First, lets look at what sparring for krav maga is, what it should be, how it should be used and what benefit we can reap from it if we use it correctly. In the table below you’ll see the different types of sparring we commonly use in Krav Maga Global (KMG), you will also see the different paces, goals, mindsets and at what level that type of sparring is introduced in the curriculum of KMG. Note that in only the first type of fighting (Slow fighting) impact is 100%, which sounds hard but at the pace in slow fighting (20-30%) the impact of the hits will be ok even for a beginner.
Types of sparring
|Slow fighting/sparring||Light fighting/sparring||Medium fighting/sparring||Hard fighting/sparring||Full Contact|
Medium to high (depending on level)
Agreed between partners
|80-90%Except to head|
|Goal||Starting, Understanding movementLearning to see and avoid attacks. Using defenses and attacks in the correct timing.Using correct attacks on different distances.Learning to avoid||Increasing pressure, decreasing response time within a safe environment. Sensitizing the CNS for high-speed drills.||Adding more pressure, learning to resist impact, learning to avoid impact, learning to resist mental pressure||Adding more pressure, learning to resist impact, learning to resist mental pressure||Functioning under, and coping with pressure, mentally and physically under as realistic conditions as possible|
|KMG Level||Practitioner 3||Practitioner 4||Graduate 1||Graduate 1 and up||G3 and up|
|Equipment||Mouth guard, groin protection||Mouth guard, Groin protection, Shin guards, MMA gloves (4 Oz)||Mouth guard, Groin protection, Shin guards, MMA gloves/Boxing Gloves (10 Oz and up)||Mouth guard, Groin protection, shin guards, MMA gloves/Boxing Gloves (10 Oz and up), Head Gear||Full protective, impact reducing suit|
NOTE: The start of different types of sparring can differ from person to person, the table above is a recommendation and uses the levels in the curriculum where the type of sparring first appears (Medium fighting was added to give another tool for natural progression and will not be found in the KMG curriculum). Also the percentages of Pace and Impact might vary between practitioners.
Except of this, sparring can be directed to different subjects; it can be used in different surroundings, and with the use of weapons for one (or two) of the participants (knife/stick). Also sparring against multiple opponents is an option.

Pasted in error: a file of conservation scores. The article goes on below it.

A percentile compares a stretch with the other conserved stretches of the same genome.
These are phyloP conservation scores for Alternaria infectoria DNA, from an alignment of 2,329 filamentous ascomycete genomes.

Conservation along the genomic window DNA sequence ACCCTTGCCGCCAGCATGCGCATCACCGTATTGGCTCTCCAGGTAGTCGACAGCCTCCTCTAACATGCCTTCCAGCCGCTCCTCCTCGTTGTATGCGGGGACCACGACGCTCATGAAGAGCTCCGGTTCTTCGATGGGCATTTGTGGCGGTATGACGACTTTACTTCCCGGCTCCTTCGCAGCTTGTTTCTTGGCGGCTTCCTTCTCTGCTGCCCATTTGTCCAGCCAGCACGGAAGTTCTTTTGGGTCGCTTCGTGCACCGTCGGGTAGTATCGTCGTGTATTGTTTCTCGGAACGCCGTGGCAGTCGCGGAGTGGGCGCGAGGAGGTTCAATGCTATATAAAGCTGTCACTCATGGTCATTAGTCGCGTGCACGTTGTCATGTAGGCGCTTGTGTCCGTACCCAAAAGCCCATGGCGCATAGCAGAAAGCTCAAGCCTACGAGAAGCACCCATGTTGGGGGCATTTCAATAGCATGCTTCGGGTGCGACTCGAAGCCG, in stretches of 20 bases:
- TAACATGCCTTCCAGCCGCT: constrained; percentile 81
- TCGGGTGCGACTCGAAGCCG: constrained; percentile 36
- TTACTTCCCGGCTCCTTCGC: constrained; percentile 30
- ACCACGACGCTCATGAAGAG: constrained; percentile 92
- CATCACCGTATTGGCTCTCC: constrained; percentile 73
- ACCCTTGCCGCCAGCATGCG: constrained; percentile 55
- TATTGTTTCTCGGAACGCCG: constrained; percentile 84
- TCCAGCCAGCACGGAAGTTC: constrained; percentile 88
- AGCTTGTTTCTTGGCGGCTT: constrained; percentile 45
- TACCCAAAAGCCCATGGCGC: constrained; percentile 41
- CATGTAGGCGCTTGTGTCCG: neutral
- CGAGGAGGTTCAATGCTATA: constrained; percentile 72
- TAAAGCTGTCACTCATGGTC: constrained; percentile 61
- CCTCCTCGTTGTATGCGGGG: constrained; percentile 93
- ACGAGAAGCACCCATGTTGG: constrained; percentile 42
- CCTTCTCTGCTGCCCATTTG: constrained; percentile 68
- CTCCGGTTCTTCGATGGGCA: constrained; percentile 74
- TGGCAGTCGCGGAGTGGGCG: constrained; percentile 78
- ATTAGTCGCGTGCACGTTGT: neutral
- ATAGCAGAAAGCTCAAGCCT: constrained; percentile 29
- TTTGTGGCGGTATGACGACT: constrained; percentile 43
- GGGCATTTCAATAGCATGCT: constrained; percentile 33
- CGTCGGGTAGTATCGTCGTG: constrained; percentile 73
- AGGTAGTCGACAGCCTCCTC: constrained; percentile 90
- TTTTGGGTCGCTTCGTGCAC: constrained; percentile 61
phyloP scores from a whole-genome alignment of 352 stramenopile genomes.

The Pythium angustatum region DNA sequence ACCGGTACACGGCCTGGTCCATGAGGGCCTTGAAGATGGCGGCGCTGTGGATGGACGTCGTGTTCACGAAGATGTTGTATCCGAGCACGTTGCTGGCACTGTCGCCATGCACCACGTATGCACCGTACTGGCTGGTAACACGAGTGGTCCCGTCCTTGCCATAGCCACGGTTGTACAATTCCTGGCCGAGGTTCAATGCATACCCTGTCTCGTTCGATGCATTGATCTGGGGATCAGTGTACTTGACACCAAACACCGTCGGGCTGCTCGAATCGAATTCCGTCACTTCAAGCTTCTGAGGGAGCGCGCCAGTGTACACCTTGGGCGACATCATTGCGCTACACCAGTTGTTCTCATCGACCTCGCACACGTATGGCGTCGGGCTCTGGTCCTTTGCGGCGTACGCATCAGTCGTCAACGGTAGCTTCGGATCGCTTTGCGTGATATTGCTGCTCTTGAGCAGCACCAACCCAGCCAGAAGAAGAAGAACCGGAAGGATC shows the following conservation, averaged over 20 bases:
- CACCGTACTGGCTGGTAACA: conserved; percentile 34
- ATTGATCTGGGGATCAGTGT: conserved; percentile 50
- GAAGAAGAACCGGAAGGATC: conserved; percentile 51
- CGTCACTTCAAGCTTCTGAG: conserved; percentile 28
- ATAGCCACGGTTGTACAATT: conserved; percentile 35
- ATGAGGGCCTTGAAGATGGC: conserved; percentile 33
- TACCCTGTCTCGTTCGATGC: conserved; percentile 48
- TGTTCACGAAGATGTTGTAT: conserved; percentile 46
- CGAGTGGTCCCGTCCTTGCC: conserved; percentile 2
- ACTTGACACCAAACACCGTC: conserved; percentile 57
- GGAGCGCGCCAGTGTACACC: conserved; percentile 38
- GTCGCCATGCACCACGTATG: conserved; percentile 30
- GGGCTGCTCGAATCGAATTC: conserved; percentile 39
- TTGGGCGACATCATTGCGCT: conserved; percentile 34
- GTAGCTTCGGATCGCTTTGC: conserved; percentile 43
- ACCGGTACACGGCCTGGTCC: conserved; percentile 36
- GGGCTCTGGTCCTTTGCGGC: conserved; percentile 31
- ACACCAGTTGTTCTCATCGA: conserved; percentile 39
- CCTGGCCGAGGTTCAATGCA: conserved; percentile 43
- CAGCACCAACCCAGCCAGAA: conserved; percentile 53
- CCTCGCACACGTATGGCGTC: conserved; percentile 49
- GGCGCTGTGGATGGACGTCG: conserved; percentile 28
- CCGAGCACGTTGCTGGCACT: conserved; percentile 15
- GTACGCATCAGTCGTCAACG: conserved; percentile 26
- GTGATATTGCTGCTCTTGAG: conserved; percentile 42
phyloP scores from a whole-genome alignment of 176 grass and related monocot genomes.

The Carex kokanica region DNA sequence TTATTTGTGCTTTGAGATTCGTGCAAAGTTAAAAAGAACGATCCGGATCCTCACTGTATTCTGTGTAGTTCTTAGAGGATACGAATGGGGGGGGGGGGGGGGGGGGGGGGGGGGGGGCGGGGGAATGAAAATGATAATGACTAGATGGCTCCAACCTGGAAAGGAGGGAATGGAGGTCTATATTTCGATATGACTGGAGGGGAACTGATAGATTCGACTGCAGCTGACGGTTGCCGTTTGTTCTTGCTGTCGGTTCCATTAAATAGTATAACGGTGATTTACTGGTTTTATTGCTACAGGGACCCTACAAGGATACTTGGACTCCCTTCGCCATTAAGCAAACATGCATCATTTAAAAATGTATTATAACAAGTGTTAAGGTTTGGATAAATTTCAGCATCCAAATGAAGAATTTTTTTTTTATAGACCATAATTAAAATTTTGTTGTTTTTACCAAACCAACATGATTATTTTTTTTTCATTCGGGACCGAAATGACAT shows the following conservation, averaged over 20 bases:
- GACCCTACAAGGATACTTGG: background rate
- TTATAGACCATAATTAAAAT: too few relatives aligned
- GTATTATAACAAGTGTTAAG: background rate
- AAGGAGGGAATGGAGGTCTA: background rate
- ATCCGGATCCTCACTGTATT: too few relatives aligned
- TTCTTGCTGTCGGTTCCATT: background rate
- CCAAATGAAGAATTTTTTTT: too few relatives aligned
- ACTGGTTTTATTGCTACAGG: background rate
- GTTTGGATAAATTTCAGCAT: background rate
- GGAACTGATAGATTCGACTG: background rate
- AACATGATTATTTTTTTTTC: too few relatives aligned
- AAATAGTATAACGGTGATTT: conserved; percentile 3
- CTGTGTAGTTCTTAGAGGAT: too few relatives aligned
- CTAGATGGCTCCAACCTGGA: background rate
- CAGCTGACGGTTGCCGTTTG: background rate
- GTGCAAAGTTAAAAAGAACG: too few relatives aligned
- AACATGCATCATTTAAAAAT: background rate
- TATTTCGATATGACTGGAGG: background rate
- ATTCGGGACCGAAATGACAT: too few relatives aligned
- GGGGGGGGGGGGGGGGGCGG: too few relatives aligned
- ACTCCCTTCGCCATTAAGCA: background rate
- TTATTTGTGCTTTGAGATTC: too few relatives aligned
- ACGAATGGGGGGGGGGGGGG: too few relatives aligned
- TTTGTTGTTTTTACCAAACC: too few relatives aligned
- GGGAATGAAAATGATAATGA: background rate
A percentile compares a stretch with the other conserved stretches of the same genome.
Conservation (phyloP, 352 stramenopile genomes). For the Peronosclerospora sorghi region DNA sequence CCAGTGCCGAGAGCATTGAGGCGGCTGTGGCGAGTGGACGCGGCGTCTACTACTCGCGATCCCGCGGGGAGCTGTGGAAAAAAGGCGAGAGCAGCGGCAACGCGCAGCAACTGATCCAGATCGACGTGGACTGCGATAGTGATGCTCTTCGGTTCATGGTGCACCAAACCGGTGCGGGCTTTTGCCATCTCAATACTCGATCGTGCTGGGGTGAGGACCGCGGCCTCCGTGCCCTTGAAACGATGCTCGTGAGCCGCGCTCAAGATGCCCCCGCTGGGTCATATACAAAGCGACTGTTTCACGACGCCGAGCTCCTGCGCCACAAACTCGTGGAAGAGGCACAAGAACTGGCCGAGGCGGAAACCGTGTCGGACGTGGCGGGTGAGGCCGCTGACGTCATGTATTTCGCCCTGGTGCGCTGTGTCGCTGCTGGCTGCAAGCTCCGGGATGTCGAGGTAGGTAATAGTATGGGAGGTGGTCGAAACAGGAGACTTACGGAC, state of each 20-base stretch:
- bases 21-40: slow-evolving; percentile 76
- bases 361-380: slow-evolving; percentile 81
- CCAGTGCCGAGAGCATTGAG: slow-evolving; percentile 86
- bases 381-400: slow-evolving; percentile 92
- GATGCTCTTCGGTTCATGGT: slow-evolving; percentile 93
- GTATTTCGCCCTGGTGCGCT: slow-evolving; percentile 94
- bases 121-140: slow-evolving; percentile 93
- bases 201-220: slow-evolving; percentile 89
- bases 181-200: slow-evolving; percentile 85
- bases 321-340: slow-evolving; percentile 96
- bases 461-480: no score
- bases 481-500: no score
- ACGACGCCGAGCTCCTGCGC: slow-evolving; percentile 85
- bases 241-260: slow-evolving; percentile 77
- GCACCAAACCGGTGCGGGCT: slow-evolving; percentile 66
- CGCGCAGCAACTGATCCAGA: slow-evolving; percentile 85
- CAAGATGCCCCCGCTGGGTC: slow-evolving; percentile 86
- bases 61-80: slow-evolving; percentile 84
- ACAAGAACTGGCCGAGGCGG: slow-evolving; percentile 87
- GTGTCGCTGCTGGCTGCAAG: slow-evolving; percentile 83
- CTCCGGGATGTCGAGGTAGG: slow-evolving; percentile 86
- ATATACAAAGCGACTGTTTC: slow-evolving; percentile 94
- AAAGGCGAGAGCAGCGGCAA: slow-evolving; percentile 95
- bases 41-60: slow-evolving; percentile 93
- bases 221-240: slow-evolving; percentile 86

However, the main objective of this article is to focus on regular one-on-one sparring to improve that crucial skill
I will divide the types of sparring in two main categories:
- Sparring/Fighting in training (Mindset: Learning, Learning/Fighting and Fighting)
- Sparring/Fighting for testing/grading (Mindset: Fighting/Learning)
Sparring in training
Mindset: Learning & Learning/Fighting
The overall goal of all the types of sparring in KMG is to prepare the practitioner for real life encounters and at the same time improve certain given qualities. The level of pressure/stress in the sparring should be adequate to the level of the students training together and the qualities the sparring is aimed at.
For instance, if we want a more technical approach where the students have the possibility to explore new techniques that they just have learned, they have to be put in an environment that facilitates that.
If we go back to the chart above we can see that the approach to sparring in KMG is a safe way to gradually introduce sparring at a low pace with minimum pressure to get the students used to the skill of sparring. Additionally, they get the chance to practice their footwork, their attacks and defenses and over all fighting ability under a pressure, that puts them just outside their comfort zone.
This is done to improve their abilities to react to attacks, and to trigger their CNS to work on a little higher level than before the session. If the partner goes too hard and increase the pressure too high, too early in the training, it will trigger the Fight-or-flight response. Due to the release of too much stress hormones, it will turn the focus of the training session into a Fighting session. This in itself is not a bad thing, but at the early stages of learning sparring it will bring the learning and skill acquisition down which in turn hinders the development of the student.
You can’t win a training session!
Think about it, it is a training session with a training partner; a person that you enjoy training with, and probably want to continue training with so that you can both get better and reach new levels together. To make sure that you reach further every session, you have to do something Eyal told me the first time I visited Israel in 1995 – To learn how to fight, you have to invest in loss. Think about it, the more images you give to your brain on what might happen if you do a certain thing, the more resources your brain has to access when it needs it (the process of finding them will also be faster if you have acquired them before compared to responding to a new problem).